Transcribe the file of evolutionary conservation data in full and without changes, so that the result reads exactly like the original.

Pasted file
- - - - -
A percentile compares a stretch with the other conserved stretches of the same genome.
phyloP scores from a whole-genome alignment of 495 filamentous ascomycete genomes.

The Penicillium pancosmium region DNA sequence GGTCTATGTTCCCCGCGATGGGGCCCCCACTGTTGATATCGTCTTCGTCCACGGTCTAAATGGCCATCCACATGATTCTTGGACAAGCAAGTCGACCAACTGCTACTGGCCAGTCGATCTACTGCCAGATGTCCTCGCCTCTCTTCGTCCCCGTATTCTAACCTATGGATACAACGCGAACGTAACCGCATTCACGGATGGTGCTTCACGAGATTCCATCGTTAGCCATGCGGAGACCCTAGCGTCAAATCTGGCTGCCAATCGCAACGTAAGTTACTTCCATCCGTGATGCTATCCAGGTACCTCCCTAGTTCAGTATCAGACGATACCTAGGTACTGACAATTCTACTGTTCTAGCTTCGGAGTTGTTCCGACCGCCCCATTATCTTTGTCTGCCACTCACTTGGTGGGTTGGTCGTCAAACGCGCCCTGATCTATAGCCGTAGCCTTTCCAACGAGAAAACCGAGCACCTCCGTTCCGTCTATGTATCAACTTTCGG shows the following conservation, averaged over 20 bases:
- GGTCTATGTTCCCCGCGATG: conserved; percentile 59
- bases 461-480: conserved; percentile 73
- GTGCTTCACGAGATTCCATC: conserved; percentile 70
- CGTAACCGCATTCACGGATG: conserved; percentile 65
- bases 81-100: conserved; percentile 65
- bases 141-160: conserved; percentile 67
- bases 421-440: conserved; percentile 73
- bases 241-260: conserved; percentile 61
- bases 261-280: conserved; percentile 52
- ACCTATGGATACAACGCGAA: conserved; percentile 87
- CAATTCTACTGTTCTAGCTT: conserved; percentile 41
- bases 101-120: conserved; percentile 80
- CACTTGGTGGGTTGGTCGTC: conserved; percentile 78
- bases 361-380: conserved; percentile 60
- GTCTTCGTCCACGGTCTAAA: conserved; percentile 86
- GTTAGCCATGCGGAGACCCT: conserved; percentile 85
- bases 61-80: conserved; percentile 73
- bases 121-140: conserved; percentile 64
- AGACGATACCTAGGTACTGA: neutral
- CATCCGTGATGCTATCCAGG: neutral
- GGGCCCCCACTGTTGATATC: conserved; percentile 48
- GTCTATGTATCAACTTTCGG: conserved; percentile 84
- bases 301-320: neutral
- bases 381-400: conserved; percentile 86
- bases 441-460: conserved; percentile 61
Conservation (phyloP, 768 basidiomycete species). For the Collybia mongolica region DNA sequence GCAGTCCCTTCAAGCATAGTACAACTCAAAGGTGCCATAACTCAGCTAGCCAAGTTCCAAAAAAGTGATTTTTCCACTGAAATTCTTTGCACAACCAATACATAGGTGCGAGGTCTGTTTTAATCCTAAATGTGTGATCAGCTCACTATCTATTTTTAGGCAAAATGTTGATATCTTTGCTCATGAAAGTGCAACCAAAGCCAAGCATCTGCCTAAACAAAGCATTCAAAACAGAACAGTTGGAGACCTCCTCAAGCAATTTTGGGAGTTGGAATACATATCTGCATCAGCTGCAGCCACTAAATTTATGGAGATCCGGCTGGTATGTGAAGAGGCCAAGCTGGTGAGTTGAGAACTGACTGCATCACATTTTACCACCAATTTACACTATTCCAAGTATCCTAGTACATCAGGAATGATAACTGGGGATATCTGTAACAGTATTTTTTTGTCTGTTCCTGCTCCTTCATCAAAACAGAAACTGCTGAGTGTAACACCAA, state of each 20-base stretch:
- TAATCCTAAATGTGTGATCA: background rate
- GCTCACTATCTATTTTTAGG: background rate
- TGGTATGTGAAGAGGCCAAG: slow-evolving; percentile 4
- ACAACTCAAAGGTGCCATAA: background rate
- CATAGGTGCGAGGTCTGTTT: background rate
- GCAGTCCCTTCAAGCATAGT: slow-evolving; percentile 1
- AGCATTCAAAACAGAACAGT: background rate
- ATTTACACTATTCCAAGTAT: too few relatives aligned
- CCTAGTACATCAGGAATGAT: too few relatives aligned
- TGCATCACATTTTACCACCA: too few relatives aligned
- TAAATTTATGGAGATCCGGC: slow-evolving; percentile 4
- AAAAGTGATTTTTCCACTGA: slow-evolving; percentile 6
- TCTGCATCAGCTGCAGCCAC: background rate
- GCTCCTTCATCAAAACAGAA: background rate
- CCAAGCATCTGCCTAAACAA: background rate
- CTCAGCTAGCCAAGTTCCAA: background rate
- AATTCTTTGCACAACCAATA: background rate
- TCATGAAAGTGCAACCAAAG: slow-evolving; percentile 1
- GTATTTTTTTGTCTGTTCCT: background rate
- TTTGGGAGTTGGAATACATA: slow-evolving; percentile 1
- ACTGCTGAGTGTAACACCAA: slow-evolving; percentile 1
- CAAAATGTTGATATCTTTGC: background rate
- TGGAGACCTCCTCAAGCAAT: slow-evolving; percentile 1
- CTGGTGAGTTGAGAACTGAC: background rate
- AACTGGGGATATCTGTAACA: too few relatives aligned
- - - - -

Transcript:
A percentile compares a stretch with the other conserved stretches of the same genome.
phyloP scores from a whole-genome alignment of 495 filamentous ascomycete genomes.

The Penicillium pancosmium region DNA sequence GGTCTATGTTCCCCGCGATGGGGCCCCCACTGTTGATATCGTCTTCGTCCACGGTCTAAATGGCCATCCACATGATTCTTGGACAAGCAAGTCGACCAACTGCTACTGGCCAGTCGATCTACTGCCAGATGTCCTCGCCTCTCTTCGTCCCCGTATTCTAACCTATGGATACAACGCGAACGTAACCGCATTCACGGATGGTGCTTCACGAGATTCCATCGTTAGCCATGCGGAGACCCTAGCGTCAAATCTGGCTGCCAATCGCAACGTAAGTTACTTCCATCCGTGATGCTATCCAGGTACCTCCCTAGTTCAGTATCAGACGATACCTAGGTACTGACAATTCTACTGTTCTAGCTTCGGAGTTGTTCCGACCGCCCCATTATCTTTGTCTGCCACTCACTTGGTGGGTTGGTCGTCAAACGCGCCCTGATCTATAGCCGTAGCCTTTCCAACGAGAAAACCGAGCACCTCCGTTCCGTCTATGTATCAACTTTCGG shows the following conservation, averaged over 20 bases:
- GGTCTATGTTCCCCGCGATG: conserved; percentile 59
- bases 461-480: conserved; percentile 73
- GTGCTTCACGAGATTCCATC: conserved; percentile 70
- CGTAACCGCATTCACGGATG: conserved; percentile 65
- bases 81-100: conserved; percentile 65
- bases 141-160: conserved; percentile 67
- bases 421-440: conserved; percentile 73
- bases 241-260: conserved; percentile 61
- bases 261-280: conserved; percentile 52
- ACCTATGGATACAACGCGAA: conserved; percentile 87
- CAATTCTACTGTTCTAGCTT: conserved; percentile 41
- bases 101-120: conserved; percentile 80
- CACTTGGTGGGTTGGTCGTC: conserved; percentile 78
- bases 361-380: conserved; percentile 60
- GTCTTCGTCCACGGTCTAAA: conserved; percentile 86
- GTTAGCCATGCGGAGACCCT: conserved; percentile 85
- bases 61-80: conserved; percentile 73
- bases 121-140: conserved; percentile 64
- AGACGATACCTAGGTACTGA: neutral
- CATCCGTGATGCTATCCAGG: neutral
- GGGCCCCCACTGTTGATATC: conserved; percentile 48
- GTCTATGTATCAACTTTCGG: conserved; percentile 84
- bases 301-320: neutral
- bases 381-400: conserved; percentile 86
- bases 441-460: conserved; percentile 61
Conservation (phyloP, 768 basidiomycete species). For the Collybia mongolica region DNA sequence GCAGTCCCTTCAAGCATAGTACAACTCAAAGGTGCCATAACTCAGCTAGCCAAGTTCCAAAAAAGTGATTTTTCCACTGAAATTCTTTGCACAACCAATACATAGGTGCGAGGTCTGTTTTAATCCTAAATGTGTGATCAGCTCACTATCTATTTTTAGGCAAAATGTTGATATCTTTGCTCATGAAAGTGCAACCAAAGCCAAGCATCTGCCTAAACAAAGCATTCAAAACAGAACAGTTGGAGACCTCCTCAAGCAATTTTGGGAGTTGGAATACATATCTGCATCAGCTGCAGCCACTAAATTTATGGAGATCCGGCTGGTATGTGAAGAGGCCAAGCTGGTGAGTTGAGAACTGACTGCATCACATTTTACCACCAATTTACACTATTCCAAGTATCCTAGTACATCAGGAATGATAACTGGGGATATCTGTAACAGTATTTTTTTGTCTGTTCCTGCTCCTTCATCAAAACAGAAACTGCTGAGTGTAACACCAA, state of each 20-base stretch:
- TAATCCTAAATGTGTGATCA: background rate
- GCTCACTATCTATTTTTAGG: background rate
- TGGTATGTGAAGAGGCCAAG: slow-evolving; percentile 4
- ACAACTCAAAGGTGCCATAA: background rate
- CATAGGTGCGAGGTCTGTTT: background rate
- GCAGTCCCTTCAAGCATAGT: slow-evolving; percentile 1
- AGCATTCAAAACAGAACAGT: background rate
- ATTTACACTATTCCAAGTAT: too few relatives aligned
- CCTAGTACATCAGGAATGAT: too few relatives aligned
- TGCATCACATTTTACCACCA: too few relatives aligned
- TAAATTTATGGAGATCCGGC: slow-evolving; percentile 4
- AAAAGTGATTTTTCCACTGA: slow-evolving; percentile 6
- TCTGCATCAGCTGCAGCCAC: background rate
- GCTCCTTCATCAAAACAGAA: background rate
- CCAAGCATCTGCCTAAACAA: background rate
- CTCAGCTAGCCAAGTTCCAA: background rate
- AATTCTTTGCACAACCAATA: background rate
- TCATGAAAGTGCAACCAAAG: slow-evolving; percentile 1
- GTATTTTTTTGTCTGTTCCT: background rate
- TTTGGGAGTTGGAATACATA: slow-evolving; percentile 1
- ACTGCTGAGTGTAACACCAA: slow-evolving; percentile 1
- CAAAATGTTGATATCTTTGC: background rate
- TGGAGACCTCCTCAAGCAAT: slow-evolving; percentile 1
- CTGGTGAGTTGAGAACTGAC: background rate
- AACTGGGGATATCTGTAACA: too few relatives aligned